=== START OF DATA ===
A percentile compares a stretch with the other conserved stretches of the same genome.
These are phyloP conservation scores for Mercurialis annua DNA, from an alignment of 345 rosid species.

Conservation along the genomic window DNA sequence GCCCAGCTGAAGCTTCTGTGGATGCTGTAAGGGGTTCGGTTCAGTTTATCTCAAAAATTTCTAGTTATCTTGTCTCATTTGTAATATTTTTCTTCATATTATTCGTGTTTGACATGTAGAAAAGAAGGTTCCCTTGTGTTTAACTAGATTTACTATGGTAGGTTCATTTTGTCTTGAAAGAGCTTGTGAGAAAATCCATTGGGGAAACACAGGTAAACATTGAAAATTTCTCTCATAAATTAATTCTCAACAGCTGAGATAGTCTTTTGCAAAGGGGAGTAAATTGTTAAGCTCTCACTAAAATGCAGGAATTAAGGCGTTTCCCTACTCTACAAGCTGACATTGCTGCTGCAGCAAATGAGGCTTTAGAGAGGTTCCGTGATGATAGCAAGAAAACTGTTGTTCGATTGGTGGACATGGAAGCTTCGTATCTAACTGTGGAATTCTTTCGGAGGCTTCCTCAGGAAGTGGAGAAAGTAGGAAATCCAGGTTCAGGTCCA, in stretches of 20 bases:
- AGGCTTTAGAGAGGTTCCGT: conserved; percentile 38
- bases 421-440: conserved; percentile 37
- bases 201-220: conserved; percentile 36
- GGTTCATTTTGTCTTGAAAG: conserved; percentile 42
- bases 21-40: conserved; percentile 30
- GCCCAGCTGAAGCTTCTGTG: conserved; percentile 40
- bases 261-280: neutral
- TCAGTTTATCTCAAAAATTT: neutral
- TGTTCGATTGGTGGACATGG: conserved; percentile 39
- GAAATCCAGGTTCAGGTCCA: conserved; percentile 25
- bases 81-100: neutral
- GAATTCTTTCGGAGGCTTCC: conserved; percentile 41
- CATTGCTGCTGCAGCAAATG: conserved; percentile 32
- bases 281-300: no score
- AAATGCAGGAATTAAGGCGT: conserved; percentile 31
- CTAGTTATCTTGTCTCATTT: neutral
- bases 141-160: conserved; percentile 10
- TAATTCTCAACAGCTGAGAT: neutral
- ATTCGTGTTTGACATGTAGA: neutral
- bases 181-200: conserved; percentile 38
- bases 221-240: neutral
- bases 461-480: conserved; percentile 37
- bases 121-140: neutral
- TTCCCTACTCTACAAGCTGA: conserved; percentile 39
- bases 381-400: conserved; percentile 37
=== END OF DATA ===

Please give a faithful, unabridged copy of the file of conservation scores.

A percentile compares a stretch with the other conserved stretches of the same genome.
These are phyloP conservation scores for Mercurialis annua DNA, from an alignment of 345 rosid species.

Conservation along the genomic window DNA sequence GCCCAGCTGAAGCTTCTGTGGATGCTGTAAGGGGTTCGGTTCAGTTTATCTCAAAAATTTCTAGTTATCTTGTCTCATTTGTAATATTTTTCTTCATATTATTCGTGTTTGACATGTAGAAAAGAAGGTTCCCTTGTGTTTAACTAGATTTACTATGGTAGGTTCATTTTGTCTTGAAAGAGCTTGTGAGAAAATCCATTGGGGAAACACAGGTAAACATTGAAAATTTCTCTCATAAATTAATTCTCAACAGCTGAGATAGTCTTTTGCAAAGGGGAGTAAATTGTTAAGCTCTCACTAAAATGCAGGAATTAAGGCGTTTCCCTACTCTACAAGCTGACATTGCTGCTGCAGCAAATGAGGCTTTAGAGAGGTTCCGTGATGATAGCAAGAAAACTGTTGTTCGATTGGTGGACATGGAAGCTTCGTATCTAACTGTGGAATTCTTTCGGAGGCTTCCTCAGGAAGTGGAGAAAGTAGGAAATCCAGGTTCAGGTCCA, in stretches of 20 bases:
- AGGCTTTAGAGAGGTTCCGT: conserved; percentile 38
- bases 421-440: conserved; percentile 37
- bases 201-220: conserved; percentile 36
- GGTTCATTTTGTCTTGAAAG: conserved; percentile 42
- bases 21-40: conserved; percentile 30
- GCCCAGCTGAAGCTTCTGTG: conserved; percentile 40
- bases 261-280: neutral
- TCAGTTTATCTCAAAAATTT: neutral
- TGTTCGATTGGTGGACATGG: conserved; percentile 39
- GAAATCCAGGTTCAGGTCCA: conserved; percentile 25
- bases 81-100: neutral
- GAATTCTTTCGGAGGCTTCC: conserved; percentile 41
- CATTGCTGCTGCAGCAAATG: conserved; percentile 32
- bases 281-300: no score
- AAATGCAGGAATTAAGGCGT: conserved; percentile 31
- CTAGTTATCTTGTCTCATTT: neutral
- bases 141-160: conserved; percentile 10
- TAATTCTCAACAGCTGAGAT: neutral
- ATTCGTGTTTGACATGTAGA: neutral
- bases 181-200: conserved; percentile 38
- bases 221-240: neutral
- bases 461-480: conserved; percentile 37
- bases 121-140: neutral
- TTCCCTACTCTACAAGCTGA: conserved; percentile 39
- bases 381-400: conserved; percentile 37